Aine Lark

In memoriam.
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It is with a heavy and sad heart that I write to inform members, friends, patrons, Facebook friends and Drama and Education people that Aine Lark, our ND Chair, has died. She celebrated her 50th birthday this July. Her illness was short, and her death a shock. I knew she was ill, but was hoping and praying chemo would give her more time. Our thoughts and loving condolences are with her husband Al, her family in Belfast and beyond, whom she adored, and her many friends and colleagues.

All who met her will remember her big smile, bigger heart, limitless energy, unbelievable work ethic, positivity, enthusiasm, and wide-reaching, swift intelligence. Her passion was her work: she had more ideas than an oak tree has acorns, all of the time and she never stopped learning. She believed all our young people should have quality and excellence in their Drama education, from aged three onwards, and was that rare mind that could see the value and importance of all the glinting threads in the rainbow skein of Drama and Theatre Education, from Bolton and Heathcote’s brilliant process and pedagogy, through teaching powerhouse practitioners and diverse theatre companies, and in devising, script work and performance skills. She held onto the values and practices that brought us together and took us forward. Division in our opinionated Drama community frustrated her; she was a sensitive and dedicated community builder. She saw how Drama can transform, enlighten, entertain and empower children and was dismayed by the lack of vision in educational policy around the arts. Not that this ever stopped her: every challenge was relished, every opportunity to champion Drama and Theatre Education taken and every lesson, every performance, every article, every individual contribution celebrated.

Her achievements are many; well qualified and well respected as a professional, an irrepressibly friendly and sociable networker, a vibrant presence on several committees and groups working to promote Drama. For National Drama, she was a tireless campaigner, organiser, promoter, visionary, our leader, our friend, and a true optimist. She talked with equal pride about lessons with Y5s in lockdown on Alice; contributing to the Drama, Theatre and Young People Manifesto at the World Alliance for Arts Education conference in Frankfurt; our upbeat 30th Birthday Party Conference, Celebrating Drama; and the riot of innovation in our latest Drama magazine.

Aine has been described with characteristic insight by Kerry Frampton as an incredibly bright light, and a wonderful, passionate, and brilliant woman, and by actor and writer LM Lewin as a force of nature, so full of love and vitality.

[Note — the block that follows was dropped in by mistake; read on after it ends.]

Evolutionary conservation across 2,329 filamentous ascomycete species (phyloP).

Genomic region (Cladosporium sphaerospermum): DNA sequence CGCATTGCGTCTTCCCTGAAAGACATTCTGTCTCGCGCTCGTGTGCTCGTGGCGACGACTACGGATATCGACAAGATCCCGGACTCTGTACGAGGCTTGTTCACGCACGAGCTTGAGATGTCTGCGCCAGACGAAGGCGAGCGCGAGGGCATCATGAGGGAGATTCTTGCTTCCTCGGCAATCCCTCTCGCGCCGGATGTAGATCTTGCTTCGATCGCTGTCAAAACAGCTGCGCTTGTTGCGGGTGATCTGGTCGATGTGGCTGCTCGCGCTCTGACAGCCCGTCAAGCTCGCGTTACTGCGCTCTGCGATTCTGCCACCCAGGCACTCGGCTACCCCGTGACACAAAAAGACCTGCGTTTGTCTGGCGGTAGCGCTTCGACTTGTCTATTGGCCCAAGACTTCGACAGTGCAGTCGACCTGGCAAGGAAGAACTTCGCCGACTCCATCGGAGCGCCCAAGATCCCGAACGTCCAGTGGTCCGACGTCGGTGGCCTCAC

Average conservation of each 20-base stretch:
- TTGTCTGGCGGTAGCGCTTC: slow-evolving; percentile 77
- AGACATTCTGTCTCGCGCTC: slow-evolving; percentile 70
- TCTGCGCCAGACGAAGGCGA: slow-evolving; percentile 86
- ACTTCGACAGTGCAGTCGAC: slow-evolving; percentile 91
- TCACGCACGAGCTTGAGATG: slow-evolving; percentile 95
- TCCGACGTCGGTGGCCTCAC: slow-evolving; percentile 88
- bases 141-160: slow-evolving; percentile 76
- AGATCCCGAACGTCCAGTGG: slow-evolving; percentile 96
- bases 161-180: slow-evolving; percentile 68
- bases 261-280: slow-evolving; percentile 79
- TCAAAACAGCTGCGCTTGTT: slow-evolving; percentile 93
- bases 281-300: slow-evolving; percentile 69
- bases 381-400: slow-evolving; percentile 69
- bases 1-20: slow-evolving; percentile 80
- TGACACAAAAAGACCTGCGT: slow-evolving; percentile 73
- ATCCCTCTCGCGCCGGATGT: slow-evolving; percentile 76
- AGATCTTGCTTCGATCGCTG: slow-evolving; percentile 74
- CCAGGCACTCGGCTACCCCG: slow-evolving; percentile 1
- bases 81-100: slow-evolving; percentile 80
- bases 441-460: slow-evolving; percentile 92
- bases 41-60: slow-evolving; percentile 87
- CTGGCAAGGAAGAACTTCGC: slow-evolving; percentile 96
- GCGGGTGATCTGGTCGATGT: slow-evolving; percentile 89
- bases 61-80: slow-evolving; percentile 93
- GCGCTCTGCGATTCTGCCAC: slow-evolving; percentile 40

She will be missed. Her legacy lives on, every time one of this warm and crazy Drama, Theatre and Education family has a great idea, keeps Drama on a school curriculum, puts on a show, sees a child change mid-workshop, writes to MPs, donates to a theatre, sits in a meeting, asks a Head what Arts provision is, enables young people to experience live theatre, supports a colleague. The light shines on.

Sláinte, Aine.

4 thoughts on “Aine Lark”

  1. I only ever had one interaction with her which reflects all that has been said above. Although the only thing she knew about me was that I taught Drama , Aine voluntarily gave me time, energy and insight to support my development of ‘drama in lockdown’ materials. This was clearly just a glimpse of the amazing person she was. To those who knew her much better than me, my deepest condolences.

  2. I was one of Aine’s early students, about 20 years ago now. She’s been in my life in some way ever since. She was everything that a teenage me never knew I needed. She built me up, and when I pushed my luck like teenagers do, she tore me down. She wasn’t just a teacher, she was a facilitator. She made me stand on my own two feet, made me responsible for my own journey, forced me to think for myself and take control of my own learning. Something that 20 years later I continue to fight for in education even in the youngest of primary children. She was a force, a credit to woman kind, she took me to the edge and gave me all the tools I needed to create the wings I needed to make that leap off the edge. And one way or the other she ensured you made those wings. Aine, you were special, so very very special. I for one took time for granted, I thought there was so much more of it. You have been one of the most influential people in my life. If I can push even half of the passion and creativity into my own teaching as you did into yours, I will be proud. I will miss you Aine. ‘Til we meet again.

  3. Had many dealings with Aine several years ago. A lovely, articulate, professional and caring person. I was unaware the Aine was ill and understand that hat her illness was thankfully short. My heart goes out to Aines family and I wish them all my sincerest best wishes. May God be with You and help and guide you through this difficult time.

    Rest in Peace Aine xx

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